In 2008, NASA beamed a recording of The Beatles’ “Across the Universe” into space. Four years, a severely cut budget and no response later, they’ve taken a new tack: assaulting Mars with Will.i.am. And make no mistake: a sonic bombardment of auto-tuned Black-Eyed Pea is just that, an assault, perhaps meant to drive lifeforms out of hiding so they’ll try to turn the stereo off. Or even just pound on the ceilings of their subterranean lairs with a broom handle. Any reaction that gives them away will do, really.
So, how did we arrive at this point, where America’s space agency has mohawks and Mars rovers with twitter accounts? With the end of manned space missions, NASA has embraced a new goal: cultural relevancy.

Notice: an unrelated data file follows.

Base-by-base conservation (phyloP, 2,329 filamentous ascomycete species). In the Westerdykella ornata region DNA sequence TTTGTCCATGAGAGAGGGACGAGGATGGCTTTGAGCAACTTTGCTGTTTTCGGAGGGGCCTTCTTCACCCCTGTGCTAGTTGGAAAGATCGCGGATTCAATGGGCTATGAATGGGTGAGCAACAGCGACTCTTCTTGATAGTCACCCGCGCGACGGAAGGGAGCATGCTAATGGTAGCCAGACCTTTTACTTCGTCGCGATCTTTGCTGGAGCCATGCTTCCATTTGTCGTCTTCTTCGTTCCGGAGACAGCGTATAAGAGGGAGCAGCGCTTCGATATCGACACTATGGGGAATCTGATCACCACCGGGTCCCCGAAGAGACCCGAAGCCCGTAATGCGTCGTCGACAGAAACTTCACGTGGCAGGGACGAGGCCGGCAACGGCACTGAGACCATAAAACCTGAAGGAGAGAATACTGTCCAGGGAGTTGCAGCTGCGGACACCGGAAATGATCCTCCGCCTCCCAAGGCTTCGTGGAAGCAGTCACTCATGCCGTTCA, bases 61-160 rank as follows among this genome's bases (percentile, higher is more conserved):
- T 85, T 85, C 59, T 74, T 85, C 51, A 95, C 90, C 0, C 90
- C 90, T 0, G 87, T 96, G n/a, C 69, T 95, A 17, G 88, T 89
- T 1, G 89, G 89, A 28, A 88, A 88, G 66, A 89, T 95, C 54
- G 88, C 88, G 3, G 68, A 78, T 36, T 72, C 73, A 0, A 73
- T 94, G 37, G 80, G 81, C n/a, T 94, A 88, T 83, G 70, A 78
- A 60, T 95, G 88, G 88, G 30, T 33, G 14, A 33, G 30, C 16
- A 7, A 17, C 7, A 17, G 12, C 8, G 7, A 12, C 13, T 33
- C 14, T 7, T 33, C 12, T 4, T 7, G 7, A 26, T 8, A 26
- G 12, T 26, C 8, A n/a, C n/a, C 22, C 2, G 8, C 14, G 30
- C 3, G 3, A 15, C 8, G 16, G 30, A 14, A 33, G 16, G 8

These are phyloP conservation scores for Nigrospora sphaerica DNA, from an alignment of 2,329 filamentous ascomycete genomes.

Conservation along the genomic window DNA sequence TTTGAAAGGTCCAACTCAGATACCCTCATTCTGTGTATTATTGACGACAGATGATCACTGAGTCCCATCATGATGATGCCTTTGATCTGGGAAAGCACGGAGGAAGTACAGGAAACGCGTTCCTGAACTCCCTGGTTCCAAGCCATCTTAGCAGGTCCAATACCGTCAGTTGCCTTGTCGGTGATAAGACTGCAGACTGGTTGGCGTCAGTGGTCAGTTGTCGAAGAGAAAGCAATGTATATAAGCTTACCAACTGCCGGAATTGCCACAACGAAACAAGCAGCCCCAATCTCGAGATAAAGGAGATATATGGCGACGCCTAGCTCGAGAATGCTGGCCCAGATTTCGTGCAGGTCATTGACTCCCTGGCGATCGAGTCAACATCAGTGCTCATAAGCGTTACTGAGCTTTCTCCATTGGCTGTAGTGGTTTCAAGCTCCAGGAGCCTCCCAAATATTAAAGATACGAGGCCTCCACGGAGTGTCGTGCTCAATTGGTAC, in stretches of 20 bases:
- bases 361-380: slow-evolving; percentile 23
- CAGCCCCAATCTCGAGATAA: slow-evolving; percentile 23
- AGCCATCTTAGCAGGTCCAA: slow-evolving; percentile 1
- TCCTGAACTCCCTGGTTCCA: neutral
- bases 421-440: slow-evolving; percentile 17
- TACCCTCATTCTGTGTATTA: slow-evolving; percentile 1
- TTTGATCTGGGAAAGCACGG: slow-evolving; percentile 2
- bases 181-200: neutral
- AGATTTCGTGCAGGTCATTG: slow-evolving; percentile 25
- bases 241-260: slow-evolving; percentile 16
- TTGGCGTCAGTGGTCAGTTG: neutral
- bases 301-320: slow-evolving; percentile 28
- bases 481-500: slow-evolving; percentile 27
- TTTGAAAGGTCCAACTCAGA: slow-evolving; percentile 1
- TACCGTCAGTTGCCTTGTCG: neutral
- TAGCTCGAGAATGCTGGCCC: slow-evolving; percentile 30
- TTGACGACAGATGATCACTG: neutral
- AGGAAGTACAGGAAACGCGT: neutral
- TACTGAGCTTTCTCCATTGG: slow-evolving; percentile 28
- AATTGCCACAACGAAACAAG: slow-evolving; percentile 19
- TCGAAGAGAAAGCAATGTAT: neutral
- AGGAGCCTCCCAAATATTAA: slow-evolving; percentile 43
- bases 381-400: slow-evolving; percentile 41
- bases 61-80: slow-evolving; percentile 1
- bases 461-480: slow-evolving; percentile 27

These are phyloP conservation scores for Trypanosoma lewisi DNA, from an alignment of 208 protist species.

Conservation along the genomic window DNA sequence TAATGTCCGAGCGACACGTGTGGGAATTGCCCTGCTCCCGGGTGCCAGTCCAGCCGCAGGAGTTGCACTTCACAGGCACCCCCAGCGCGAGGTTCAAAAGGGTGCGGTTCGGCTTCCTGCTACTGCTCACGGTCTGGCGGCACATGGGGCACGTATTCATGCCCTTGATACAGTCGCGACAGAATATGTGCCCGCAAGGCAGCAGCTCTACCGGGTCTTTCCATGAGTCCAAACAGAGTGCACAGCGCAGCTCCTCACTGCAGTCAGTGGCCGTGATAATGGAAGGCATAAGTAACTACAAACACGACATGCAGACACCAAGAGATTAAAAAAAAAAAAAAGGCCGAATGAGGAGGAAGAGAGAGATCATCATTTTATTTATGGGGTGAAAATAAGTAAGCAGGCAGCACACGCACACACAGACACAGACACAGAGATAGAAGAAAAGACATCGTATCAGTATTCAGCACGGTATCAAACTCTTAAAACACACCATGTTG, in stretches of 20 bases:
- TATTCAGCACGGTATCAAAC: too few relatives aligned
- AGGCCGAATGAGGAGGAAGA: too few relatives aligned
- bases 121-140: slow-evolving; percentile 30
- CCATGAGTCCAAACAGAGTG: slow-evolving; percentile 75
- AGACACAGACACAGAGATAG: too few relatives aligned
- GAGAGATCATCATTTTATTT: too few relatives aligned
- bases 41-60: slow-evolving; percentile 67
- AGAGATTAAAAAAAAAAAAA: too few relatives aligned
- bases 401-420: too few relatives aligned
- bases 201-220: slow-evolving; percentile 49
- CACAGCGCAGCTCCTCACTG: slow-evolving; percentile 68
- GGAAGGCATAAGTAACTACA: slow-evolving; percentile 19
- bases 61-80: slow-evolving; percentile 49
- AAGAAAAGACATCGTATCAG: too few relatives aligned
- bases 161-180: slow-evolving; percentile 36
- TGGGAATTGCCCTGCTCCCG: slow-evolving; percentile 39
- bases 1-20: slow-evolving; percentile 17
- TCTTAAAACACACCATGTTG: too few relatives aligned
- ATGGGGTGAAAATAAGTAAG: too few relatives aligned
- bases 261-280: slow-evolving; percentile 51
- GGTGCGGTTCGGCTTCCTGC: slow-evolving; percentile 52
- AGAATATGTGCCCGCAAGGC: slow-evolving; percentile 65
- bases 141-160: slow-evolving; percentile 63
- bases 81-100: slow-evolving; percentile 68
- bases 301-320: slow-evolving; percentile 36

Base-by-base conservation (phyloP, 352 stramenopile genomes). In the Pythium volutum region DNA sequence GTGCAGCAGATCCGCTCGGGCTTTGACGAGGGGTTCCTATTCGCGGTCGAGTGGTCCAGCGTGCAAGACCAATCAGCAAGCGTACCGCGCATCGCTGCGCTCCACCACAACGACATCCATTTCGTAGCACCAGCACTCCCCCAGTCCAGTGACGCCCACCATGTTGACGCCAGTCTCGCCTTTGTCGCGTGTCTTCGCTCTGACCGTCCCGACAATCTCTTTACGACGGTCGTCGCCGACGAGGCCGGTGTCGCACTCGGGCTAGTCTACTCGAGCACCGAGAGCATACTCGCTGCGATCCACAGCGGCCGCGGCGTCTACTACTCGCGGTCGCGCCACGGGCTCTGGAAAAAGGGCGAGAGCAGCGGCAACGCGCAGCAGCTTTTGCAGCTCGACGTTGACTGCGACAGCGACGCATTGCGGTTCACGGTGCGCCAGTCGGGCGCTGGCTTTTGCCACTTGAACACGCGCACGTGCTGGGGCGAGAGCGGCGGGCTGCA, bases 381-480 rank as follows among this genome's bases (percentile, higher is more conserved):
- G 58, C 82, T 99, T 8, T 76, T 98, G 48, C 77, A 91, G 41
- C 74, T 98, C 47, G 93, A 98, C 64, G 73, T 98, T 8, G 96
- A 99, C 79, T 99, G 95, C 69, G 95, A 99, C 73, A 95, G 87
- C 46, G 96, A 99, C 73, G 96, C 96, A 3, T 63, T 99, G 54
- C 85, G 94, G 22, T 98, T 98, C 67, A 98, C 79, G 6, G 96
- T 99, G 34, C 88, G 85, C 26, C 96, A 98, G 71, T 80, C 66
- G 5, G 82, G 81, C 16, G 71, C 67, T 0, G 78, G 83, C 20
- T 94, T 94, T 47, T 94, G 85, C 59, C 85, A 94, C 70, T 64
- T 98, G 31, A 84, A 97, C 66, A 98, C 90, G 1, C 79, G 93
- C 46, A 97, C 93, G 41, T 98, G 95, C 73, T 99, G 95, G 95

You can’t blame them. When 46 percent — nearly half — of Americans believe in strictly creationism and a sitting member of the House Committee on Science, Space and Technology doesn’t know how rape works (and yet has an opinion about it), it doesn’t take a rocket scientist to realize that nobody cares about space exploration unless we find God a la Star Trek V.
Good for you, NASA. You cracked the code to making the news cycles and, maybe one day, more money. But, where do you go from here? I’m glad you asked … Continue reading Take it from Snee: NASA’s newest mission for relevancy